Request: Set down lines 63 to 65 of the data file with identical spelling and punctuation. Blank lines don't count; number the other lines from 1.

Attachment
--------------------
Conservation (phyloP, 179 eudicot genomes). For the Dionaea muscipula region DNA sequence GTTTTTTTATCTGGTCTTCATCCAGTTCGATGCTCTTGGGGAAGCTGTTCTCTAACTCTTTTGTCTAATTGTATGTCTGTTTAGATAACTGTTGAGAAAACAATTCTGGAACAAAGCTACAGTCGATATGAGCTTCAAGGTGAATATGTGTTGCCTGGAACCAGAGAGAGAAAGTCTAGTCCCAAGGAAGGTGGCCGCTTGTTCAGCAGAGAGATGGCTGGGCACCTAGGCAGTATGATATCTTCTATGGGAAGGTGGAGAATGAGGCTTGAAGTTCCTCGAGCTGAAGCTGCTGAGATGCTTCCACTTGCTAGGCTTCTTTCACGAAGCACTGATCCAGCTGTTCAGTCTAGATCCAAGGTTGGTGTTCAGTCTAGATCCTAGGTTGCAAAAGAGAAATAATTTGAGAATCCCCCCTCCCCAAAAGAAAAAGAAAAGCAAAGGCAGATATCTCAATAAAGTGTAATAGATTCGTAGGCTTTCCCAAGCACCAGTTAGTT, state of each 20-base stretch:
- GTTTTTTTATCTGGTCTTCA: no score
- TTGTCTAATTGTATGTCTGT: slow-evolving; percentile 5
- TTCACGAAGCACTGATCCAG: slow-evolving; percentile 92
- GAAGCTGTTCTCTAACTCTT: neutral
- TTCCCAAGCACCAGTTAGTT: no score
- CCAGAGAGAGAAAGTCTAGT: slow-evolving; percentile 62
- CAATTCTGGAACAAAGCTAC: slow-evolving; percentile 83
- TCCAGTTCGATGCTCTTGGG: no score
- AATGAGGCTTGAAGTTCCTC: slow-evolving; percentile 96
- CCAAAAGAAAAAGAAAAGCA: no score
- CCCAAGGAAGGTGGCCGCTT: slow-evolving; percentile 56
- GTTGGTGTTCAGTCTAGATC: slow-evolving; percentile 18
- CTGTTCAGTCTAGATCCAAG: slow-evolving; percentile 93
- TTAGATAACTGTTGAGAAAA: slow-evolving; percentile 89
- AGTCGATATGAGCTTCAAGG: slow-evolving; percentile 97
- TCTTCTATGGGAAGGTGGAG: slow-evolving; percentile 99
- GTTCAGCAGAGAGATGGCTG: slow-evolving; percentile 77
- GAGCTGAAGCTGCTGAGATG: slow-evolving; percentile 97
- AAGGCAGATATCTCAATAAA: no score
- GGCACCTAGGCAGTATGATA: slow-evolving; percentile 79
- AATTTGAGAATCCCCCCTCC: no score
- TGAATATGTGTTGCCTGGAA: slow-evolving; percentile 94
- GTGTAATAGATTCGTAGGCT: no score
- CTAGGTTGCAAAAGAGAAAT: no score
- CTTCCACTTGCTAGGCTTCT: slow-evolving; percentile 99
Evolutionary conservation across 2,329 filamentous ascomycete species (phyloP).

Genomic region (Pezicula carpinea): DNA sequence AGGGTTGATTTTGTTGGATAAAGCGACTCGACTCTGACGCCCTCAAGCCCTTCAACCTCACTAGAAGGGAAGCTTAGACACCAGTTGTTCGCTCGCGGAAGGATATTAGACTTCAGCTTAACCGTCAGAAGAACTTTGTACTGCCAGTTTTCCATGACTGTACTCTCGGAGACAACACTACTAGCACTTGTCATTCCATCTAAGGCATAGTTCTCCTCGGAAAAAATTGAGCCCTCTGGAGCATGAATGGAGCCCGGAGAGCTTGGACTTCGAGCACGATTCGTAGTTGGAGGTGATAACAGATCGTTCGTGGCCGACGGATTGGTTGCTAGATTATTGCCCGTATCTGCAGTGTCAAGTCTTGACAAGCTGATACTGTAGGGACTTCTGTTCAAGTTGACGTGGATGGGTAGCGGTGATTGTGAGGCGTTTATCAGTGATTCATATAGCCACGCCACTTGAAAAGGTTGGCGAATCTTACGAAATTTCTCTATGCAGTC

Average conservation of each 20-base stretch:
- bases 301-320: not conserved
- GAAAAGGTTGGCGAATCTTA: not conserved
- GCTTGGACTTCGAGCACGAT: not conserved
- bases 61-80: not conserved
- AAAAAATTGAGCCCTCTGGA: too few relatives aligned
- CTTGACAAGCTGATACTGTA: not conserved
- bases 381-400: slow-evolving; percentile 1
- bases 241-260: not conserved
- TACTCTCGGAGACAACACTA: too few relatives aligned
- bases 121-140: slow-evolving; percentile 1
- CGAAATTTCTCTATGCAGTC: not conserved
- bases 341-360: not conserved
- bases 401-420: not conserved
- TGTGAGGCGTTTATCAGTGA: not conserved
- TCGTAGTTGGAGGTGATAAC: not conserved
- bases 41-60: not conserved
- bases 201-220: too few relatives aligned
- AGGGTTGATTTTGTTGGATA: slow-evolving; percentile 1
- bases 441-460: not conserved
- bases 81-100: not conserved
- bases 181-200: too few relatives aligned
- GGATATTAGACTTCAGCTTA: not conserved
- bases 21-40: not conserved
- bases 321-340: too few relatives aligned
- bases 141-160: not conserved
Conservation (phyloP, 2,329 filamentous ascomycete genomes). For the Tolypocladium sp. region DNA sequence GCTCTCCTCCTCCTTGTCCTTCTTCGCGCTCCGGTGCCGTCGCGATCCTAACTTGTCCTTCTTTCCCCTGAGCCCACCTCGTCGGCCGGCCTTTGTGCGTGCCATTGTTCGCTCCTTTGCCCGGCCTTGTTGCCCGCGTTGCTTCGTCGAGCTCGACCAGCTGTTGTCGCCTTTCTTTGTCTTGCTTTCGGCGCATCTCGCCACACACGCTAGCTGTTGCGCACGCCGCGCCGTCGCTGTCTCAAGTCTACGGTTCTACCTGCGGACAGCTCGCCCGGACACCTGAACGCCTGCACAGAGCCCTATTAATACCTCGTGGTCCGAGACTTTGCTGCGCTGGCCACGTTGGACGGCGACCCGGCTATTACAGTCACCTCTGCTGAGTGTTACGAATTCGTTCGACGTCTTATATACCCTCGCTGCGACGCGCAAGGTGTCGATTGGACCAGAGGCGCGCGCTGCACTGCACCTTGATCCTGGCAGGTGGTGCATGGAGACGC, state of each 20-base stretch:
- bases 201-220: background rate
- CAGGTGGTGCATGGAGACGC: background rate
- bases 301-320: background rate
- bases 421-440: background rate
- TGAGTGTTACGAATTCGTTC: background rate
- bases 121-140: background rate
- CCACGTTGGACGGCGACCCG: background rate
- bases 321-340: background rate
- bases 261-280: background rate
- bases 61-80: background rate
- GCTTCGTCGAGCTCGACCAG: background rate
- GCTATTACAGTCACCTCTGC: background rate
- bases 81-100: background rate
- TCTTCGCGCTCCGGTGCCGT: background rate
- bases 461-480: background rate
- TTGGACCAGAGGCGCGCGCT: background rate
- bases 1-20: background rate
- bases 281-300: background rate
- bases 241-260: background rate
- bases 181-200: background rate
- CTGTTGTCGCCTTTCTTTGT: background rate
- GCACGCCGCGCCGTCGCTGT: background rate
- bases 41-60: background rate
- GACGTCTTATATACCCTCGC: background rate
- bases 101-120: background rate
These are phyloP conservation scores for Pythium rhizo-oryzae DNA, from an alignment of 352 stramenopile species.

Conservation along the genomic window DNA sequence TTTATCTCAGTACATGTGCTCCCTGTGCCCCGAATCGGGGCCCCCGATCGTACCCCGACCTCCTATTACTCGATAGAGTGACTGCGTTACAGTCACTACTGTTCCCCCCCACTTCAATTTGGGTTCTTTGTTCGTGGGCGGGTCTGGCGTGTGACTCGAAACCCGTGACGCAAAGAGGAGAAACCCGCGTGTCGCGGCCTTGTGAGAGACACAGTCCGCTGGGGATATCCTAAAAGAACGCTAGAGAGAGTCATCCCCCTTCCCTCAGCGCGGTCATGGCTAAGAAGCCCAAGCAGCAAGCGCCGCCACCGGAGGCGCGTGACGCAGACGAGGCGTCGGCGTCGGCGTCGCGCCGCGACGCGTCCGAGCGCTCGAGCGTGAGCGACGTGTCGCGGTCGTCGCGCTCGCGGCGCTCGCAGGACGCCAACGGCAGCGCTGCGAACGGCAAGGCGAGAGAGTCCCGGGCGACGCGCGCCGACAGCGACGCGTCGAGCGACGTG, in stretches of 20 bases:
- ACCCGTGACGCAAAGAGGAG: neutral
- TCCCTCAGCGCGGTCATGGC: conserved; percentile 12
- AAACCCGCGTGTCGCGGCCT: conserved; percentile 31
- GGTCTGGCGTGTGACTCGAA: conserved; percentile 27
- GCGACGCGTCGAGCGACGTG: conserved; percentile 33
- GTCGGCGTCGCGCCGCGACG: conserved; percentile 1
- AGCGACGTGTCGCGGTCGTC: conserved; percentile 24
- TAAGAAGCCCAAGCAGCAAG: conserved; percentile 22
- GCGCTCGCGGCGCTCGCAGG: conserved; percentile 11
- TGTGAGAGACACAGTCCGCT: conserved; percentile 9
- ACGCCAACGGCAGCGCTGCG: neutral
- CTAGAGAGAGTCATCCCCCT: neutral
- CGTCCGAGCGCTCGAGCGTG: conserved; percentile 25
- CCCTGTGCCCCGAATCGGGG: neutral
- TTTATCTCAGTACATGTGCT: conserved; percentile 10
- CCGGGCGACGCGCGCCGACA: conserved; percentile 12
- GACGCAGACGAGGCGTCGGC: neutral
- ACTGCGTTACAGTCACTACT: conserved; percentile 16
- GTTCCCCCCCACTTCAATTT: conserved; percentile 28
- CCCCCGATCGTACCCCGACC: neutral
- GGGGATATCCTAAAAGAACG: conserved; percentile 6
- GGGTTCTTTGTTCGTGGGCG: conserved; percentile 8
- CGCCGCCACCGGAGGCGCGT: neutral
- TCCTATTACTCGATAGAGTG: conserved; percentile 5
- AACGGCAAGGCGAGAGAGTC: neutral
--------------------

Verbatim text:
- bases 321-340: background rate
- bases 261-280: background rate
- bases 61-80: background rate